February 22, 2017
Swedish director Petter Lennstrand delivers an outrageously charming kids' yarn featuring puppets, rockets, and treasure made out of trash.
There are kids movies that nod to the fact that there will be adults in the audience by including winky references that fly over younger heads, or peppering the dialogue with pop culture allusions, or operating on some ironic double level. And then there are others, the rarer and more precious, that simply make the watching adults feel like the children they once were, all over again.
Swedish TV puppeteer and first-time feature director Petter Lennstrand’s unfeasibly endearing “Up in the Sky” is of the latter variety: a simple story told with such genuine heart, offbeat humor and unfakeable innocence that it feels like rediscovering a foundational movie from your own past, even as you watch it for the first time. It seems extremely likely that in a few years’ time, the kids lucky enough to have “Up in the Sky” in their lives right now will consider it a beloved classic.
As a narrative, it’s slight, gently nonsensical, and a little too easily resolved, but fleshed out with surprisingly affecting emotional beats, all reflected in the sweet, solemn, sad eyes of its wonderful star, Mira Forsell. She plays Pottan, a lonely little girl whose casually neglectful working parents are too busy to take much notice of her, their inattention bordering on cruelty when they accidentally leave her at the gates of a municipal recycling center thinking it’s the pony camp she’s due to attend.
Glimpsed on CCTV sitting hopelessly on her suitcase in a downpour, Pottan is reluctantly taken in by two of the workers: Shady escaped convict Dennis Crowbar (Adam Lundgren) and Ture, a doleful-looking old man with a scratchy voice who gets around on a mobility scooter and is also a puppet. Neither Dennis nor Pottan remark on that fact, though, and so the “rules” of this little world are established elegantly: Some of the characters are puppets, some are humans, but all are really just people.
The kindly Ture brings Pottan to see their (puppet) boss Rydberg — a scene-stealer comic creation, part Jim Henson’s Animal, part officious Will Ferrell character, voiced by Lennstrand himself. Rydberg is a boisterous but big-hearted tinpot dictator who, after establishing that Pottan can’t drive a forklift (which is cool because they don’t have a forklift) has “no salary requirements” and isn’t “in a union,” hires her on the spot.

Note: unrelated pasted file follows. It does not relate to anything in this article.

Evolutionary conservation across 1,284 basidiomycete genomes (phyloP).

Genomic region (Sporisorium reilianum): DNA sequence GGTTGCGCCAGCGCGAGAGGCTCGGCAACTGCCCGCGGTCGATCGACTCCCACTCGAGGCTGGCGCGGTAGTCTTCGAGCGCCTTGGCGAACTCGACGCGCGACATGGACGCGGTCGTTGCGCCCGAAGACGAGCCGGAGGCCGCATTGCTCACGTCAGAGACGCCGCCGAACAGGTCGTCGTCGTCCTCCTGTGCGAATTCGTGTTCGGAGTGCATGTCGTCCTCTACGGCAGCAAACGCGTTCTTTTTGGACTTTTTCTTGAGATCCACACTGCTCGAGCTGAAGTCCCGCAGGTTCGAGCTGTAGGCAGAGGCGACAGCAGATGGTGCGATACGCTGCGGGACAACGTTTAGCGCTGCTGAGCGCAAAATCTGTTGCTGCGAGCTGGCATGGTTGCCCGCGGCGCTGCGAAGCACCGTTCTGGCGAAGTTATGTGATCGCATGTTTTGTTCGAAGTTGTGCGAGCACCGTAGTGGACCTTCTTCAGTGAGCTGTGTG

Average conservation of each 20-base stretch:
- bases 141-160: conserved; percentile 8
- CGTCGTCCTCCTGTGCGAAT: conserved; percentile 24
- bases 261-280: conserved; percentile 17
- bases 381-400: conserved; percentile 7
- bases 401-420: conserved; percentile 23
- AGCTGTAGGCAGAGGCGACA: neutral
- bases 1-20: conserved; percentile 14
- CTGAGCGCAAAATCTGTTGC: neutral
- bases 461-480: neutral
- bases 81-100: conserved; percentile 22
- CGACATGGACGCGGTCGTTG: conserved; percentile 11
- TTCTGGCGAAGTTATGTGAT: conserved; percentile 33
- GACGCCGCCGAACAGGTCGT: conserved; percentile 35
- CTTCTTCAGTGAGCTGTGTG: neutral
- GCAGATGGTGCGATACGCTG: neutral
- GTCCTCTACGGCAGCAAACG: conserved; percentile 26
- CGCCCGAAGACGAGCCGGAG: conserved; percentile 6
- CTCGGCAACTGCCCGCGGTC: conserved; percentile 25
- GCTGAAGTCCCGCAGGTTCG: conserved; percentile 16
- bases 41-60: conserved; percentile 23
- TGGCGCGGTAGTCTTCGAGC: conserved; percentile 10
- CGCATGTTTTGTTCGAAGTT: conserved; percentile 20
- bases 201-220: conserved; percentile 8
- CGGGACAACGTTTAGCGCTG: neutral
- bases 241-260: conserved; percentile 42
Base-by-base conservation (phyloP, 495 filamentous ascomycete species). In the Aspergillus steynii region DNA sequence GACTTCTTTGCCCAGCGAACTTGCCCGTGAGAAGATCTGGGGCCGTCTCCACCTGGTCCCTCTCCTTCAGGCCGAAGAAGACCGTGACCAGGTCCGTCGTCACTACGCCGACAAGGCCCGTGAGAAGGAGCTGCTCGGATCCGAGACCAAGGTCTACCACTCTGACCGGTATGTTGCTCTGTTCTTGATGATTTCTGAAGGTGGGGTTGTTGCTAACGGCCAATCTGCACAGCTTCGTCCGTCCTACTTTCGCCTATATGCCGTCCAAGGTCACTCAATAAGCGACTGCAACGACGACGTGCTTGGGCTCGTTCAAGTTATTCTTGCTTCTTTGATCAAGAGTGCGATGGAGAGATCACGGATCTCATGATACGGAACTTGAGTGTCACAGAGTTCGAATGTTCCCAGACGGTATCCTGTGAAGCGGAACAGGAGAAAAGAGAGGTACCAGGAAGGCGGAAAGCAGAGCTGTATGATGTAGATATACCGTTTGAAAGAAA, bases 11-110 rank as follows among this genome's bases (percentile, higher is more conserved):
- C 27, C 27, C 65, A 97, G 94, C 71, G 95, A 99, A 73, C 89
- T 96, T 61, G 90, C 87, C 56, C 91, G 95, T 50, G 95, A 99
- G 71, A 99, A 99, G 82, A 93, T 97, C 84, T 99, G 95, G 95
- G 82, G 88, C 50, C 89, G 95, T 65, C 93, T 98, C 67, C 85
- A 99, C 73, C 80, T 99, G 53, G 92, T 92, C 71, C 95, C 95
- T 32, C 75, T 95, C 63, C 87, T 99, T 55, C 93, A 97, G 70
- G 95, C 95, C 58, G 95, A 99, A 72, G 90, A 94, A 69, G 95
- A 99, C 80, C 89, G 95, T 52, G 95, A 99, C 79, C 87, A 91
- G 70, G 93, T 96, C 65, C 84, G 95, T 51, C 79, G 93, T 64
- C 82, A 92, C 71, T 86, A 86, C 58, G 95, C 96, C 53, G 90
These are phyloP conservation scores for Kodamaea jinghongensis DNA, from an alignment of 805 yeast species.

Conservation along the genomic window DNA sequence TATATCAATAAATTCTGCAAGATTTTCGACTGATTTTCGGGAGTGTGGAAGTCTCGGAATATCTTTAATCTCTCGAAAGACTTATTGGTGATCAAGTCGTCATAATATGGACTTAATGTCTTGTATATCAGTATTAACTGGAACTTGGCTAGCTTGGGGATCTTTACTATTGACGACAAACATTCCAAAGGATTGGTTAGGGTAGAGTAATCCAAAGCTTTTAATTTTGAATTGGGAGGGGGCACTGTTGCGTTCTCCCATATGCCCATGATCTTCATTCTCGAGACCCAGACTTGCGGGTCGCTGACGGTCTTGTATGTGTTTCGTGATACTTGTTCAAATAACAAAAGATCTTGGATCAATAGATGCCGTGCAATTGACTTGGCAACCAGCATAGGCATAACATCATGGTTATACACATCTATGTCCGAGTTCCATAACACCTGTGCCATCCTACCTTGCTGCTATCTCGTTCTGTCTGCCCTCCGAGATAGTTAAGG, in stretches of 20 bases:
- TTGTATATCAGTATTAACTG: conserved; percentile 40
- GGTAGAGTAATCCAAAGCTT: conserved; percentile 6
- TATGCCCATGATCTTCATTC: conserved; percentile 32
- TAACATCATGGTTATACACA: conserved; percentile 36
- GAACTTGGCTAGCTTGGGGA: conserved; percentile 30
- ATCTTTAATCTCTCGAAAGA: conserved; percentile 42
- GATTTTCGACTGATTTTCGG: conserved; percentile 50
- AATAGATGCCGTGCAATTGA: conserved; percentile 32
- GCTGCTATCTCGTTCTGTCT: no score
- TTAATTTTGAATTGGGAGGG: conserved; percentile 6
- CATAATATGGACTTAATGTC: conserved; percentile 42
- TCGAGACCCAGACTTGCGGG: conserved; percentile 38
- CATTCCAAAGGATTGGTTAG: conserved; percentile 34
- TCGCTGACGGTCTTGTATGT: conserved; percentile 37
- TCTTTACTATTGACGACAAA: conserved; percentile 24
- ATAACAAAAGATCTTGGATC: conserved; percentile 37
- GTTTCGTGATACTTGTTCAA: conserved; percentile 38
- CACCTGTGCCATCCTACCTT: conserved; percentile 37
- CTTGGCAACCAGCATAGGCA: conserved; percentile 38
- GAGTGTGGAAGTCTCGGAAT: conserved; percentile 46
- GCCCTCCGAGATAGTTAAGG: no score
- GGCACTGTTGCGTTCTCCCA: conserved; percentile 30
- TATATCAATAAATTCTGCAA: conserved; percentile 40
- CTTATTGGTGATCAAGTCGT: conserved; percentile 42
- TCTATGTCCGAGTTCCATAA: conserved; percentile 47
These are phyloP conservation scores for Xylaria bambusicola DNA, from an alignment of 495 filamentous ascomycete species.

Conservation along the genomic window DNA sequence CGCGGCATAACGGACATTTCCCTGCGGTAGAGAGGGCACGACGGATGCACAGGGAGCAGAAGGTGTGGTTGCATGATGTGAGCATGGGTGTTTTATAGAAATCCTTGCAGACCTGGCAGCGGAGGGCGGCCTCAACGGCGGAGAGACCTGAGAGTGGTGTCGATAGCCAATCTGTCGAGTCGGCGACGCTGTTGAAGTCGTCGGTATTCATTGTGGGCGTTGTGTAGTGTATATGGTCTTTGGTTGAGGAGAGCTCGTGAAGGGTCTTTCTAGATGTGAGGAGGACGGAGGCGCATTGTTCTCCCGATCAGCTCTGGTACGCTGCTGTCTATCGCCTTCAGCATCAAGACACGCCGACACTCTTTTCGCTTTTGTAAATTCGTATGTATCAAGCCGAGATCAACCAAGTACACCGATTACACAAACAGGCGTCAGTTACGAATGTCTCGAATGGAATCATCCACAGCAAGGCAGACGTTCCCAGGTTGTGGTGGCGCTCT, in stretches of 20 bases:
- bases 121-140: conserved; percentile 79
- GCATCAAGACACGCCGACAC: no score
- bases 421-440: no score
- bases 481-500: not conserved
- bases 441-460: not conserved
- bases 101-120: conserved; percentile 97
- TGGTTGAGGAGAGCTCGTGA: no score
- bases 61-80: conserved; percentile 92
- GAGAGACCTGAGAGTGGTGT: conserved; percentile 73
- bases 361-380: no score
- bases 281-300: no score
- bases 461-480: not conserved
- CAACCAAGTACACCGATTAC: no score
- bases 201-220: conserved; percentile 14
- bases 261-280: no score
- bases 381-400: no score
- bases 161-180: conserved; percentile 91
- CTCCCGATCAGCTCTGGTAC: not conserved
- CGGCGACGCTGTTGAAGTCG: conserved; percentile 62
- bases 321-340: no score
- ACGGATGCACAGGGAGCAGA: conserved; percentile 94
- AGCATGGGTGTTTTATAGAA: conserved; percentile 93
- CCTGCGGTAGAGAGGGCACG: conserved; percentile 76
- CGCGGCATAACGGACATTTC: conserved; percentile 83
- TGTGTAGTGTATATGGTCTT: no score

The only proviso is that she doesn’t snoop about in the off-limits area where some scheme in is progress. Needless to say, the enterprising Pottan finds out all about it, and soon is central to its progress, which will involve wild coincidences, space travel, lonely rocket scientists, astronaut training, a docking sequence to rival that of “Interstellar” (not really), and an impromptu party scene at which the puppet animals of the dump play electro music on scavenged instruments.
Unlike many kids films in which there’s a certain bumpiness in how we get from moment to moment, as though it’s OK to hurry through certain bits because the young viewers will be too undiscerning to notice, Lennstrand’s film is a delight right down to the granular level. The burgeoning friendship between Pottan and the ruffian Dennis is delicately drawn, and the calm, crisp formalism of the camerawork from DP Erik Molberg Hansen treats the details of location and set design with respect. Despite what was no doubt a low budget and an aesthetic that makes a virtue of the lo-fi, the ramshackle, the assembled-from-spare-parts, every moment of “Up in the Sky” feels cared for, and built to last.
The subtitling will of course be an issue for very young children, which is a shame because it really feels like a film that can be enjoyed by kids of all ages. In fact, it may be the unusual case where one might advocate for a dubbed version: It is not overly wordy and the puppet characters could of course be re-voiced easily. It feels faintly sacrilegious, as the film’s off-kilter Swedishness is definitely part of its charm, but if it helps “Up in the Sky” reach the audience it deserves, maybe it’s something to consider, especially as it feels like no remake could ever really capture the same sincere sweetness summoned so effortlessly by this wistfully giddy one-off — lightning in a bottle rocket.